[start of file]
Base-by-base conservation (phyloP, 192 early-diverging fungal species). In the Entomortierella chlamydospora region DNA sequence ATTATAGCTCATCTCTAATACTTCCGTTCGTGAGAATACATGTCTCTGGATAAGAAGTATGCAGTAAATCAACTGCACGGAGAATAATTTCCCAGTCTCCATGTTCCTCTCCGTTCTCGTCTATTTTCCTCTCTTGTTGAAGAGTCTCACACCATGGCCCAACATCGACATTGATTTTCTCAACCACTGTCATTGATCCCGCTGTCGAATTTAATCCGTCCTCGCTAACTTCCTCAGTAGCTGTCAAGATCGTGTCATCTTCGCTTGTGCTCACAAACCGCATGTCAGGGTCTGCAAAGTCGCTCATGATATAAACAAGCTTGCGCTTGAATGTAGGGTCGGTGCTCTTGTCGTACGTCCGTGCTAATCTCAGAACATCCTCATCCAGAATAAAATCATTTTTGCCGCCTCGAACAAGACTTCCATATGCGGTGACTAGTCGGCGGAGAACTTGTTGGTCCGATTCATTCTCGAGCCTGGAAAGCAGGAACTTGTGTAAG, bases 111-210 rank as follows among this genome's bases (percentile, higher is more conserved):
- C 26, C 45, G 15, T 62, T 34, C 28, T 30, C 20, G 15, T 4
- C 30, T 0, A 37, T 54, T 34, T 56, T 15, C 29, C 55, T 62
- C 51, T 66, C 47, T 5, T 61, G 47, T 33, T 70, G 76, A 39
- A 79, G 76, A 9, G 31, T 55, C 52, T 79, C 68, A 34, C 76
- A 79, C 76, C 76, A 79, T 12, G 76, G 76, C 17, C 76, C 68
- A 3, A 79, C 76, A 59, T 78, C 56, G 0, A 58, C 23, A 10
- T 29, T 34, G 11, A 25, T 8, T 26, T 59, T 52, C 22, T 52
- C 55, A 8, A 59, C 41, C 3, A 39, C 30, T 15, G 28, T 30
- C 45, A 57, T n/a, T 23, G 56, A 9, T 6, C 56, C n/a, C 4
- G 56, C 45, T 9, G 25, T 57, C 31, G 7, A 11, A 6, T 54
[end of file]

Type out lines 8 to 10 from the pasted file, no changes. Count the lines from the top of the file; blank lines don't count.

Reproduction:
- T 29, T 34, G 11, A 25, T 8, T 26, T 59, T 52, C 22, T 52
- C 55, A 8, A 59, C 41, C 3, A 39, C 30, T 15, G 28, T 30
- C 45, A 57, T n/a, T 23, G 56, A 9, T 6, C 56, C n/a, C 4